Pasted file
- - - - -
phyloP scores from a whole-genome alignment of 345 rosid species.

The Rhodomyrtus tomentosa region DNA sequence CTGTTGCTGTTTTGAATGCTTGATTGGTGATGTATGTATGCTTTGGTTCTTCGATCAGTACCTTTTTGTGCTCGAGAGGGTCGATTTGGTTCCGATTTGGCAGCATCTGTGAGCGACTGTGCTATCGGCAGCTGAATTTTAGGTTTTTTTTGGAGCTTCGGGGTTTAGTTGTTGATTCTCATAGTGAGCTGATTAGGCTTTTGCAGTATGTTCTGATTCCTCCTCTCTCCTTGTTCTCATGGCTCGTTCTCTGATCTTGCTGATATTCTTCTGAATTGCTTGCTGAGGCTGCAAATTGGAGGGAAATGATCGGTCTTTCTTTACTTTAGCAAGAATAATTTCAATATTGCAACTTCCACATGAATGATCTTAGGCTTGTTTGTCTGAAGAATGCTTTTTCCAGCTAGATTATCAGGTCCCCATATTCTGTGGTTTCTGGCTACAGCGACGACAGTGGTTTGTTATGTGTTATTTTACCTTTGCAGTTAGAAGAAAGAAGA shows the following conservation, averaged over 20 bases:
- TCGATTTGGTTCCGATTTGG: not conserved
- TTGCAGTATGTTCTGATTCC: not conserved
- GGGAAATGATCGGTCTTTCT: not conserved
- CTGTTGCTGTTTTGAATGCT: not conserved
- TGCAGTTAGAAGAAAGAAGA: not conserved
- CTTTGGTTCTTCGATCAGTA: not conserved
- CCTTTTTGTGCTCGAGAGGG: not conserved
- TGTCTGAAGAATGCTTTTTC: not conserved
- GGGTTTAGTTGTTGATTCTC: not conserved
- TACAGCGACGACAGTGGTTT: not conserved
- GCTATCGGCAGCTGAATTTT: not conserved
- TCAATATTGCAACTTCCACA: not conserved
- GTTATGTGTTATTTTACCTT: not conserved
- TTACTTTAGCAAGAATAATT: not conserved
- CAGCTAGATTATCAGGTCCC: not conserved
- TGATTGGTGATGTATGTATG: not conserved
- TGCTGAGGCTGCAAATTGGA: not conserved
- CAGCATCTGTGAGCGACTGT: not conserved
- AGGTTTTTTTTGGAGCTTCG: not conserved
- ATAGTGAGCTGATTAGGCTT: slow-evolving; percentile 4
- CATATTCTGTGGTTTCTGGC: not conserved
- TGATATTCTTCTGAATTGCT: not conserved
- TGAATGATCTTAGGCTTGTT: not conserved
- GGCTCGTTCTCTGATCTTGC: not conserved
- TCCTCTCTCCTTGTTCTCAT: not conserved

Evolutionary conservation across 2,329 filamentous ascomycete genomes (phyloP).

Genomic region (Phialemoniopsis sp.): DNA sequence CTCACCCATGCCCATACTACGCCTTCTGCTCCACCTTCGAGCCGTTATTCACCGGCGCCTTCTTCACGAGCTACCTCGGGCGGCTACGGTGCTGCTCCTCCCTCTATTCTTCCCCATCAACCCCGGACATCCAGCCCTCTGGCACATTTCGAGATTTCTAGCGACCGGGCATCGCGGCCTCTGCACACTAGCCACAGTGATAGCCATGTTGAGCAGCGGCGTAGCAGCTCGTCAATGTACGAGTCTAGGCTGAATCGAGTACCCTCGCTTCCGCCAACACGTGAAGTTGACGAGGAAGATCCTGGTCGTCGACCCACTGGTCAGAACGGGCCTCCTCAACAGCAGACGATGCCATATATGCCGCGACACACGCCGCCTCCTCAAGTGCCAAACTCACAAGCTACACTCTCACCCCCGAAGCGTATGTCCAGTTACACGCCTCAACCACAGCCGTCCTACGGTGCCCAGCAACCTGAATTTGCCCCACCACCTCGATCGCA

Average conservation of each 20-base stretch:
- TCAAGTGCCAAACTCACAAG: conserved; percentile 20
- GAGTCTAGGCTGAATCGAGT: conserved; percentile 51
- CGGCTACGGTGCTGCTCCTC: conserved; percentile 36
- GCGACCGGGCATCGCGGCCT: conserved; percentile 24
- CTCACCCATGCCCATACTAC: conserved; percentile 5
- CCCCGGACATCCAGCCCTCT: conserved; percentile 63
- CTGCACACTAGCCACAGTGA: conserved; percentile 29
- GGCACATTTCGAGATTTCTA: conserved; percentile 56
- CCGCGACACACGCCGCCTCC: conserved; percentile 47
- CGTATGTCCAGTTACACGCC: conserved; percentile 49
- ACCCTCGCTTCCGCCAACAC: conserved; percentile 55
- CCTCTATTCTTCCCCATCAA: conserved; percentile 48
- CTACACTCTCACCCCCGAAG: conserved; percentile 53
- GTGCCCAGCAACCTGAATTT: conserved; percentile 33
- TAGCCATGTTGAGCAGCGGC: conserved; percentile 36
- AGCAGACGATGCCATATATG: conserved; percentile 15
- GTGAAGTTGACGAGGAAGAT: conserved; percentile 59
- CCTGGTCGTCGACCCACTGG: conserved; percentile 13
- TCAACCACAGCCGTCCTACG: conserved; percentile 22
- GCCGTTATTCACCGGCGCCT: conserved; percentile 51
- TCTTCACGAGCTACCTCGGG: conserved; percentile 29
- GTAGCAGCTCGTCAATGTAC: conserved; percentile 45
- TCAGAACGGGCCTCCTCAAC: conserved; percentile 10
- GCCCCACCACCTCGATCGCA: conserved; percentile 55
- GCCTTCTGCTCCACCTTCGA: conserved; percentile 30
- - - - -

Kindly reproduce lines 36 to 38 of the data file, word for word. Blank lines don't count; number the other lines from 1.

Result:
- CCCCGGACATCCAGCCCTCT: conserved; percentile 63
- CTGCACACTAGCCACAGTGA: conserved; percentile 29
- GGCACATTTCGAGATTTCTA: conserved; percentile 56